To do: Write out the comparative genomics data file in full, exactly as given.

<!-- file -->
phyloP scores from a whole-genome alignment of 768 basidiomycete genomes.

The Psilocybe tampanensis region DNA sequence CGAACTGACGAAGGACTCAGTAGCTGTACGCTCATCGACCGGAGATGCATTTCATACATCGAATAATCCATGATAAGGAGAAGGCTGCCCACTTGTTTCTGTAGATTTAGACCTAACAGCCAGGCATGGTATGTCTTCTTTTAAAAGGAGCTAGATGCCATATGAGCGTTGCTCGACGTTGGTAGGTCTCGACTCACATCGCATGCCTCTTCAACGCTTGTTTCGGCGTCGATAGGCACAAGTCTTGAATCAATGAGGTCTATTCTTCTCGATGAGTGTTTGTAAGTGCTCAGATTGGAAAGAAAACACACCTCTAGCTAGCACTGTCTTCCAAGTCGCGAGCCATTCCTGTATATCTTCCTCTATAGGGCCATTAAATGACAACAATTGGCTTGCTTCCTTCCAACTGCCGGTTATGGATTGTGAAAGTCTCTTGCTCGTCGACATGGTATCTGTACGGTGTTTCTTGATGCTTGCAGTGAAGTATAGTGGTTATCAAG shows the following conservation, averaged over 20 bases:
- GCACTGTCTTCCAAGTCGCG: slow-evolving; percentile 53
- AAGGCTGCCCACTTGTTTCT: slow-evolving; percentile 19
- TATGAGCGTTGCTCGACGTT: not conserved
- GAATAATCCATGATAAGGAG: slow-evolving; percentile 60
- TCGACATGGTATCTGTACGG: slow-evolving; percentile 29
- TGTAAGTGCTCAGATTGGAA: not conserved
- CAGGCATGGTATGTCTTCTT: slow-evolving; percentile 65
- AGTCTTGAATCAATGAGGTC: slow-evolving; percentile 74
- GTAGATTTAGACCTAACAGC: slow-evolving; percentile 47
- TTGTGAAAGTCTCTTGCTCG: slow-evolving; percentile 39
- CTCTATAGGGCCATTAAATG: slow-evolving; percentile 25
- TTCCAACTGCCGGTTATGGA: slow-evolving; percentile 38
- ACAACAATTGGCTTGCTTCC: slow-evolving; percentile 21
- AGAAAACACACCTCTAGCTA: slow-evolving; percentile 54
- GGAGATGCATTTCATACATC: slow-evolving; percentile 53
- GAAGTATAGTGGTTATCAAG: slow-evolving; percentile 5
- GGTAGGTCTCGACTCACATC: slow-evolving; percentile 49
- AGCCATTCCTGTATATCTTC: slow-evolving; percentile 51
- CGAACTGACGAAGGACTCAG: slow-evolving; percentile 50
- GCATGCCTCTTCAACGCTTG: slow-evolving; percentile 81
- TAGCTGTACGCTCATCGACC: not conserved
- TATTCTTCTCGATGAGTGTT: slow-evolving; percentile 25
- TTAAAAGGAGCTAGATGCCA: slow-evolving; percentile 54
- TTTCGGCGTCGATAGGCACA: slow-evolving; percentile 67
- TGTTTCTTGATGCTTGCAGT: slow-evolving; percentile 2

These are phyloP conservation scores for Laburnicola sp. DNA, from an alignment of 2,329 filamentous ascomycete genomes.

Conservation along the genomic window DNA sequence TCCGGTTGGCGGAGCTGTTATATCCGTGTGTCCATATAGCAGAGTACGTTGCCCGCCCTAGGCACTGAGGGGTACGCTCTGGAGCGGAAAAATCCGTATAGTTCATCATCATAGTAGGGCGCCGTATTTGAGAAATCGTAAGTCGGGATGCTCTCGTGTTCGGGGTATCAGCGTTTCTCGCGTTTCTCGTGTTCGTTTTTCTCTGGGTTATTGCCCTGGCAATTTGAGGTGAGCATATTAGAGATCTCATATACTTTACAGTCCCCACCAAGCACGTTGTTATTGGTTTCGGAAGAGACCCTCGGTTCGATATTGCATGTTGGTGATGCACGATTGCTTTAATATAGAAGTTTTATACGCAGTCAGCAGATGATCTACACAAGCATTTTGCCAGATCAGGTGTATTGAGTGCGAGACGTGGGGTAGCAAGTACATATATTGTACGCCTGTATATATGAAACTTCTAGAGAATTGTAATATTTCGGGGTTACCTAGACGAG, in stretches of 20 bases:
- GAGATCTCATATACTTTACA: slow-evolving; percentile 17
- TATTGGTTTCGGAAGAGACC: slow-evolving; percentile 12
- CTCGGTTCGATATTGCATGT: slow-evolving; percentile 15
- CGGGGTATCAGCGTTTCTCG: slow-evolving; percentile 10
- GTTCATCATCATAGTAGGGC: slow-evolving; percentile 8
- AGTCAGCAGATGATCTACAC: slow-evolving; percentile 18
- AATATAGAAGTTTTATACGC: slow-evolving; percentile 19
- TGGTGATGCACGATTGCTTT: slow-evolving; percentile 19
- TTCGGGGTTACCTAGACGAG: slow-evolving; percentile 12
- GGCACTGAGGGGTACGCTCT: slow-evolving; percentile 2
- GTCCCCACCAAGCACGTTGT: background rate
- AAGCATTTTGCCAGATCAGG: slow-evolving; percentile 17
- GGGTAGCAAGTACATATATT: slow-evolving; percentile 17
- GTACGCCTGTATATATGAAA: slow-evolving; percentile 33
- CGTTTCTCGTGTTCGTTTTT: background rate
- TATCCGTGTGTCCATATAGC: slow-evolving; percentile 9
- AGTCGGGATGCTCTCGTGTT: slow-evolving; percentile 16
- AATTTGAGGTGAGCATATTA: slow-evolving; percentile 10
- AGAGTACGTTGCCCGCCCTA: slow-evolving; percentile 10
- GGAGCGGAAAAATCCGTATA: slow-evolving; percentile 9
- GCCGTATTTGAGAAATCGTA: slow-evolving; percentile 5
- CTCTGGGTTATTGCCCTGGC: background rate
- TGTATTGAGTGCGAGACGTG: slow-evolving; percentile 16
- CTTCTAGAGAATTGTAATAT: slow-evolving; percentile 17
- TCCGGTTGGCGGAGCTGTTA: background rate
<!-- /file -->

phyloP scores from a whole-genome alignment of 768 basidiomycete genomes.

The Psilocybe tampanensis region DNA sequence CGAACTGACGAAGGACTCAGTAGCTGTACGCTCATCGACCGGAGATGCATTTCATACATCGAATAATCCATGATAAGGAGAAGGCTGCCCACTTGTTTCTGTAGATTTAGACCTAACAGCCAGGCATGGTATGTCTTCTTTTAAAAGGAGCTAGATGCCATATGAGCGTTGCTCGACGTTGGTAGGTCTCGACTCACATCGCATGCCTCTTCAACGCTTGTTTCGGCGTCGATAGGCACAAGTCTTGAATCAATGAGGTCTATTCTTCTCGATGAGTGTTTGTAAGTGCTCAGATTGGAAAGAAAACACACCTCTAGCTAGCACTGTCTTCCAAGTCGCGAGCCATTCCTGTATATCTTCCTCTATAGGGCCATTAAATGACAACAATTGGCTTGCTTCCTTCCAACTGCCGGTTATGGATTGTGAAAGTCTCTTGCTCGTCGACATGGTATCTGTACGGTGTTTCTTGATGCTTGCAGTGAAGTATAGTGGTTATCAAG shows the following conservation, averaged over 20 bases:
- GCACTGTCTTCCAAGTCGCG: slow-evolving; percentile 53
- AAGGCTGCCCACTTGTTTCT: slow-evolving; percentile 19
- TATGAGCGTTGCTCGACGTT: not conserved
- GAATAATCCATGATAAGGAG: slow-evolving; percentile 60
- TCGACATGGTATCTGTACGG: slow-evolving; percentile 29
- TGTAAGTGCTCAGATTGGAA: not conserved
- CAGGCATGGTATGTCTTCTT: slow-evolving; percentile 65
- AGTCTTGAATCAATGAGGTC: slow-evolving; percentile 74
- GTAGATTTAGACCTAACAGC: slow-evolving; percentile 47
- TTGTGAAAGTCTCTTGCTCG: slow-evolving; percentile 39
- CTCTATAGGGCCATTAAATG: slow-evolving; percentile 25
- TTCCAACTGCCGGTTATGGA: slow-evolving; percentile 38
- ACAACAATTGGCTTGCTTCC: slow-evolving; percentile 21
- AGAAAACACACCTCTAGCTA: slow-evolving; percentile 54
- GGAGATGCATTTCATACATC: slow-evolving; percentile 53
- GAAGTATAGTGGTTATCAAG: slow-evolving; percentile 5
- GGTAGGTCTCGACTCACATC: slow-evolving; percentile 49
- AGCCATTCCTGTATATCTTC: slow-evolving; percentile 51
- CGAACTGACGAAGGACTCAG: slow-evolving; percentile 50
- GCATGCCTCTTCAACGCTTG: slow-evolving; percentile 81
- TAGCTGTACGCTCATCGACC: not conserved
- TATTCTTCTCGATGAGTGTT: slow-evolving; percentile 25
- TTAAAAGGAGCTAGATGCCA: slow-evolving; percentile 54
- TTTCGGCGTCGATAGGCACA: slow-evolving; percentile 67
- TGTTTCTTGATGCTTGCAGT: slow-evolving; percentile 2

These are phyloP conservation scores for Laburnicola sp. DNA, from an alignment of 2,329 filamentous ascomycete genomes.

Conservation along the genomic window DNA sequence TCCGGTTGGCGGAGCTGTTATATCCGTGTGTCCATATAGCAGAGTACGTTGCCCGCCCTAGGCACTGAGGGGTACGCTCTGGAGCGGAAAAATCCGTATAGTTCATCATCATAGTAGGGCGCCGTATTTGAGAAATCGTAAGTCGGGATGCTCTCGTGTTCGGGGTATCAGCGTTTCTCGCGTTTCTCGTGTTCGTTTTTCTCTGGGTTATTGCCCTGGCAATTTGAGGTGAGCATATTAGAGATCTCATATACTTTACAGTCCCCACCAAGCACGTTGTTATTGGTTTCGGAAGAGACCCTCGGTTCGATATTGCATGTTGGTGATGCACGATTGCTTTAATATAGAAGTTTTATACGCAGTCAGCAGATGATCTACACAAGCATTTTGCCAGATCAGGTGTATTGAGTGCGAGACGTGGGGTAGCAAGTACATATATTGTACGCCTGTATATATGAAACTTCTAGAGAATTGTAATATTTCGGGGTTACCTAGACGAG, in stretches of 20 bases:
- GAGATCTCATATACTTTACA: slow-evolving; percentile 17
- TATTGGTTTCGGAAGAGACC: slow-evolving; percentile 12
- CTCGGTTCGATATTGCATGT: slow-evolving; percentile 15
- CGGGGTATCAGCGTTTCTCG: slow-evolving; percentile 10
- GTTCATCATCATAGTAGGGC: slow-evolving; percentile 8
- AGTCAGCAGATGATCTACAC: slow-evolving; percentile 18
- AATATAGAAGTTTTATACGC: slow-evolving; percentile 19
- TGGTGATGCACGATTGCTTT: slow-evolving; percentile 19
- TTCGGGGTTACCTAGACGAG: slow-evolving; percentile 12
- GGCACTGAGGGGTACGCTCT: slow-evolving; percentile 2
- GTCCCCACCAAGCACGTTGT: background rate
- AAGCATTTTGCCAGATCAGG: slow-evolving; percentile 17
- GGGTAGCAAGTACATATATT: slow-evolving; percentile 17
- GTACGCCTGTATATATGAAA: slow-evolving; percentile 33
- CGTTTCTCGTGTTCGTTTTT: background rate
- TATCCGTGTGTCCATATAGC: slow-evolving; percentile 9
- AGTCGGGATGCTCTCGTGTT: slow-evolving; percentile 16
- AATTTGAGGTGAGCATATTA: slow-evolving; percentile 10
- AGAGTACGTTGCCCGCCCTA: slow-evolving; percentile 10
- GGAGCGGAAAAATCCGTATA: slow-evolving; percentile 9
- GCCGTATTTGAGAAATCGTA: slow-evolving; percentile 5
- CTCTGGGTTATTGCCCTGGC: background rate
- TGTATTGAGTGCGAGACGTG: slow-evolving; percentile 16
- CTTCTAGAGAATTGTAATAT: slow-evolving; percentile 17
- TCCGGTTGGCGGAGCTGTTA: background rate